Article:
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In the recently-released film, Article 15, the Indian police is depicted as dysfunctional, prejudiced and corrupt. It was a depiction that won the film critical acclaim but also a depiction grounded in the truth, according to a new study on the Indian police. The study conducted by the non-governmental organization, Common Cause and the Delhi-based Centre for the Study of Developing Societies (CSDS) suggests that India’s police force is severely hindered by inadequate staff, infrastructure, and budget but also riddled with prejudices.

The basic input for any police force is its people and its resources. On both these fronts, Indian police forces are struggling and India has one of the weakest police forces in the world. Within India, Uttar Pradesh, Chhattisgarh, and Bihar have India’s most inadequate police forces, according to a police adequacy index computed by the Common Cause and CSDS team.

The police adequacy index captures police strength in terms of personnel, infrastructure, and budget allocations for the years 2012-16 (the latest years where comparable data is available) and reveals how Indian police forces are hamstrung on all these measures. For instance, Uttar Pradesh’s low score is driven by police vacancies while Chhattisgarh’s is a result of weak infrastructure. India’s best police forces are in Delhi, Kerala, and Maharashtra, the study suggests, though this is only a relative judgment.

The data shows that poorer states tend to have weaker police forces. The police adequacy index is strongly correlated with the proportion of the state’s population living in poverty (measured here using the multi-dimensional poverty index calculated by researchers from the University of Oxford), showing that the rule of law and prosperity are inextricably linked.

Inadequate resources have real and grim consequences. The researchers surveyed 12,000 police personnel across 21 states between February and April 2019 to find that 41% of police personnel have been in situations where they could not reach a crime scene because of lack of staff while 46% have experienced a situation where they needed a vehicle but none was available.

Beyond resources, Indian police performance could also be affected by attitudes within the police. For a start, there are significant differences in how the police believes it should function. Across India, 44% of police personnel believe criminals should be punished by the police themselves, via extra-judicial means, rather than subject them to a legal trial. Here, too, there is significant variation across states. For instance, in the insurgency-affected states of Nagaland and Chattisgarh, the proportion of police favouring extra-judicial means exceeds 60%. Bihar, with an infamous history of custodial deaths, follows close behind at 60%.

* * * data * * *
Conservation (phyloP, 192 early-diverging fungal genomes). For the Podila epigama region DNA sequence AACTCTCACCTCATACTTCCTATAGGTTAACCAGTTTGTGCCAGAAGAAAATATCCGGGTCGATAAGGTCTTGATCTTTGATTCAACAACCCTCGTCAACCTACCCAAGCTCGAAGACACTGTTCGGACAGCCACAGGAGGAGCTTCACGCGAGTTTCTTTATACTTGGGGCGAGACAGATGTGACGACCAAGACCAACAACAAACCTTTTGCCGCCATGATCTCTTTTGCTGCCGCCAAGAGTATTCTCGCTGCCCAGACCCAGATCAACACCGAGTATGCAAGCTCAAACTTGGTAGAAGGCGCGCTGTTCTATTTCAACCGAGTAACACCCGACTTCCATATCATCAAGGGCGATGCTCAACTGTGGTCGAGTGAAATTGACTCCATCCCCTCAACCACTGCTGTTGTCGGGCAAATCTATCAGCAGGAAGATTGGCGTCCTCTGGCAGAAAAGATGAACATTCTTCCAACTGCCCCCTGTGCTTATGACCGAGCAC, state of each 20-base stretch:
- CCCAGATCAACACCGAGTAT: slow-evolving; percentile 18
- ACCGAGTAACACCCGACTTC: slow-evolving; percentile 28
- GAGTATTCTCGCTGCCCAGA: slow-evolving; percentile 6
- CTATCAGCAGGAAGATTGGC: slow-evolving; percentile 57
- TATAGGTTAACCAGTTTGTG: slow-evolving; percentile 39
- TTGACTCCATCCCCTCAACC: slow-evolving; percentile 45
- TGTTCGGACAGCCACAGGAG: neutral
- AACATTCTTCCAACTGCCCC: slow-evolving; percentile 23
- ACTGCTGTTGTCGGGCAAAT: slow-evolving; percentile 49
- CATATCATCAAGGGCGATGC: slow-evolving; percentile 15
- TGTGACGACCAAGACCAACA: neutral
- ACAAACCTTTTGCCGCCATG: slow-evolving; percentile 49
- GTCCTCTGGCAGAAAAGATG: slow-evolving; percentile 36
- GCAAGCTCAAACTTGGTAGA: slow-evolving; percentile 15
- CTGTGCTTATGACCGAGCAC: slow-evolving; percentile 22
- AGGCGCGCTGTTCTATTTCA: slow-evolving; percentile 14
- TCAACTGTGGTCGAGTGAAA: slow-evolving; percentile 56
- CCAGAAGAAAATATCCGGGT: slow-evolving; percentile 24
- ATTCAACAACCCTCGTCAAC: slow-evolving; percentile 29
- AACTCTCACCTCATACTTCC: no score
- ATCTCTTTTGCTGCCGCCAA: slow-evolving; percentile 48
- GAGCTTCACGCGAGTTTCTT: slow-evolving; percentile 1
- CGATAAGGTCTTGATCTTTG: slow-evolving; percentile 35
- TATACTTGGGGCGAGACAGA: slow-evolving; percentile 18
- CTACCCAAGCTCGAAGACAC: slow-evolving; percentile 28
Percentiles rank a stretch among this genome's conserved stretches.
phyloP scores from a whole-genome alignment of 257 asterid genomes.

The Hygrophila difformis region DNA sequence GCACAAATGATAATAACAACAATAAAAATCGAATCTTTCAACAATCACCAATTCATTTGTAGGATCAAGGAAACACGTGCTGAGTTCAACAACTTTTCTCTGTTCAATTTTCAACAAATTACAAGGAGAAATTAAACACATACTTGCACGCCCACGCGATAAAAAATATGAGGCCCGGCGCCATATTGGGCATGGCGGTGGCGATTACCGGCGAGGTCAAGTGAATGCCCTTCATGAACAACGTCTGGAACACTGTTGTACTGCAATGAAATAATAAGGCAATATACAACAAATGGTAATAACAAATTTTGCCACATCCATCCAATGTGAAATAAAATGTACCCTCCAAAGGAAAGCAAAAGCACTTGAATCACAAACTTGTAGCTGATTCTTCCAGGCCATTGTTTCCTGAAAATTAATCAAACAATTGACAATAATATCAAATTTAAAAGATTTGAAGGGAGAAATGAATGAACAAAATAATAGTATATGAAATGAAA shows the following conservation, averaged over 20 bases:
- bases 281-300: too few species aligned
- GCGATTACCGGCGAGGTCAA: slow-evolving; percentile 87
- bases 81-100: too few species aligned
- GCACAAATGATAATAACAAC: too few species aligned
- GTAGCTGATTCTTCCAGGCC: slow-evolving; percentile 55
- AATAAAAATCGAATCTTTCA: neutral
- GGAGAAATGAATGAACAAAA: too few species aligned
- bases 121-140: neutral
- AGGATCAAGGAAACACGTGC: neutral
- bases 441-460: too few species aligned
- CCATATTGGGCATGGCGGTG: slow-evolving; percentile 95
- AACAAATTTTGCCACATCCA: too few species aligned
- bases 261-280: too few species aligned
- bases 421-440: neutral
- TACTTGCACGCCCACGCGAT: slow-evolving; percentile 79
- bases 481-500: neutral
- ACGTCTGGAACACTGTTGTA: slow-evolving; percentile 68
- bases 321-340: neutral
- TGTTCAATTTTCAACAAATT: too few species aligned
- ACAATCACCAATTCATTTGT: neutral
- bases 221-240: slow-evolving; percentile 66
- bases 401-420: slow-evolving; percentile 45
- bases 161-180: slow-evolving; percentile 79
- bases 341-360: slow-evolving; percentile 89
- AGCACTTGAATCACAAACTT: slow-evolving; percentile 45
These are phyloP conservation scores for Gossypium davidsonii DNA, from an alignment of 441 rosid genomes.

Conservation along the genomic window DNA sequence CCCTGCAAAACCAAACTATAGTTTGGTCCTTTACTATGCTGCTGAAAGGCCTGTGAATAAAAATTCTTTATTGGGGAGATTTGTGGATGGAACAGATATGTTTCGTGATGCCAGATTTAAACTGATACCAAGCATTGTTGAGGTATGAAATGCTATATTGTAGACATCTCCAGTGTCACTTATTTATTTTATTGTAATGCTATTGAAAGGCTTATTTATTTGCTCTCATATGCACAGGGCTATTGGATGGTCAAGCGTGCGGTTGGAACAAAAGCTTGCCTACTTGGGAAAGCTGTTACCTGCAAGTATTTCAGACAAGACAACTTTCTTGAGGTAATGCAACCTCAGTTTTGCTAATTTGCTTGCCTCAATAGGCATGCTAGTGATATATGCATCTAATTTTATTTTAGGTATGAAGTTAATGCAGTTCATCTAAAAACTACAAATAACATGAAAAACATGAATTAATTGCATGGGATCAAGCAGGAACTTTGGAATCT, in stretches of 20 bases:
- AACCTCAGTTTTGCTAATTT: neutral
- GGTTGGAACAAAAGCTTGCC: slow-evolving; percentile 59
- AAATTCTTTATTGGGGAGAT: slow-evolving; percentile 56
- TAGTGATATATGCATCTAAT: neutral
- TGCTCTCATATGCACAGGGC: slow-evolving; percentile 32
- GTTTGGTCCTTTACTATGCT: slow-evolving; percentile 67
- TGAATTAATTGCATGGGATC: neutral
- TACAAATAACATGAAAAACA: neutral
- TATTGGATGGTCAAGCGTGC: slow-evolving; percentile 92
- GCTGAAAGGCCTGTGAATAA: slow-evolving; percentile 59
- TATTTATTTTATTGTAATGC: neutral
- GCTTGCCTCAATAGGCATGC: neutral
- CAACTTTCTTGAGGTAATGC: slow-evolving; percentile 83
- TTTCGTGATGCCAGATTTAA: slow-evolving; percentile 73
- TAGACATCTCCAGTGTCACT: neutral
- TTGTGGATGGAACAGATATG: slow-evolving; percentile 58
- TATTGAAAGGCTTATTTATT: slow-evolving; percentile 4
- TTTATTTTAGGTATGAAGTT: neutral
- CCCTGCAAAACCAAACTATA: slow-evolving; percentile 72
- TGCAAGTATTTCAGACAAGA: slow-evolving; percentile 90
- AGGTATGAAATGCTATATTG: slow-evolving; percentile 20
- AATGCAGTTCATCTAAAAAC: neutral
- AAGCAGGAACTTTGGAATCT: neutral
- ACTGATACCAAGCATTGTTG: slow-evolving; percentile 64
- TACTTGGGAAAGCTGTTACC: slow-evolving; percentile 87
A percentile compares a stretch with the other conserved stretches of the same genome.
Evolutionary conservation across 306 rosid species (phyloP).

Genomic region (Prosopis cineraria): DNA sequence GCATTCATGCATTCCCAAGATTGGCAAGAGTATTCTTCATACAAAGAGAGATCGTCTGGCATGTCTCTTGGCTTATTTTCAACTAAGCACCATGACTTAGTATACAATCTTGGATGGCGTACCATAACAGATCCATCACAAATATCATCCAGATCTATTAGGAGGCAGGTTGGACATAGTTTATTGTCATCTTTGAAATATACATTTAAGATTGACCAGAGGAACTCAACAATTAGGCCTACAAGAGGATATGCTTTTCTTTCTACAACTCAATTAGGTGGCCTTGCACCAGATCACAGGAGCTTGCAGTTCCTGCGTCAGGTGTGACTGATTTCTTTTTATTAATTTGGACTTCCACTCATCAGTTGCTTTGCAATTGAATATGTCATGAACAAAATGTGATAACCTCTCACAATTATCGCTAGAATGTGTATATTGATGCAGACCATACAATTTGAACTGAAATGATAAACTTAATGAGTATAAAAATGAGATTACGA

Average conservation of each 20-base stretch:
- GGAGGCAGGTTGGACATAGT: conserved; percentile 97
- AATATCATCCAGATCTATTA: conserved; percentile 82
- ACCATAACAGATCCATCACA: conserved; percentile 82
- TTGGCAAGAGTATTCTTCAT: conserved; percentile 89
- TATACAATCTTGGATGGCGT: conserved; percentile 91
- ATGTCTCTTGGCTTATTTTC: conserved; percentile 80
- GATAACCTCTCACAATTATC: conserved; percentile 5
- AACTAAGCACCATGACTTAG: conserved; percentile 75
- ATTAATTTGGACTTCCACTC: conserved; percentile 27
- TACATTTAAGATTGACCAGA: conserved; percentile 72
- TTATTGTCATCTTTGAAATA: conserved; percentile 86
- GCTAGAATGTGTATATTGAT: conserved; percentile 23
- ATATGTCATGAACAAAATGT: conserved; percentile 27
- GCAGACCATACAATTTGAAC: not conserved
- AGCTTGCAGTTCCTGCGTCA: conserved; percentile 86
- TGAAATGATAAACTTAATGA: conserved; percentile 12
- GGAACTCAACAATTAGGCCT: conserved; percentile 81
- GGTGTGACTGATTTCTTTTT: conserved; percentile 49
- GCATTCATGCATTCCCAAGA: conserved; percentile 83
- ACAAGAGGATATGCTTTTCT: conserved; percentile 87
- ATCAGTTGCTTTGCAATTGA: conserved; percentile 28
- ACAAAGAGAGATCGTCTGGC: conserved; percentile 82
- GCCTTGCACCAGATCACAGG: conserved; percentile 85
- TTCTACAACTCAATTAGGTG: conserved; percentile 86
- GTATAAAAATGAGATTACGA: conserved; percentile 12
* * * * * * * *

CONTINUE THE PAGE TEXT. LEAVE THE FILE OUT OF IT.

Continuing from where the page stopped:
Another major attitude issue is discrimination against women and minorities. The report reveals that around one in two police personnel across India feel that men and women are not treated equally within the police force. Little wonder then that only 7.3% of all police personnel across India were women in 2016. Some states perform worse than others: the male policemen of Bihar, Karnataka and Maharashtra for instance, hold the strongest biases against women. These attitudes also spillover into how police handle gender-based violence. Nearly 40% of police personnel believe that gender-based violence complaints are highly likely to be false or motivated.

Unsurprisingly, women remain wary of the police force. Data from the previous round of the report published in 2018, which focused on the public’s perception of Indian police, revealed that 32% of women were distrustful of Indian police personnel (compared to 28% of men).

Overall trust in the police force remains low. This and other surveys have revealed that the Indian public is more distrustful of the police than the army, courts and government. One reason for this lack of trust could be India’s growing police-criminal-politician nexus. Over the last twenty years, India’s politics has become more criminalized and with it India’s police has become more politicized. The latest State of Policing survey finds that 28% of India’s police personnel had faced pressure from politicians in criminal investigations. Such undue influence could not only be eroding the public’s trust in the police but could also be driving the institutional neglect towards police working conditions and attitudes.

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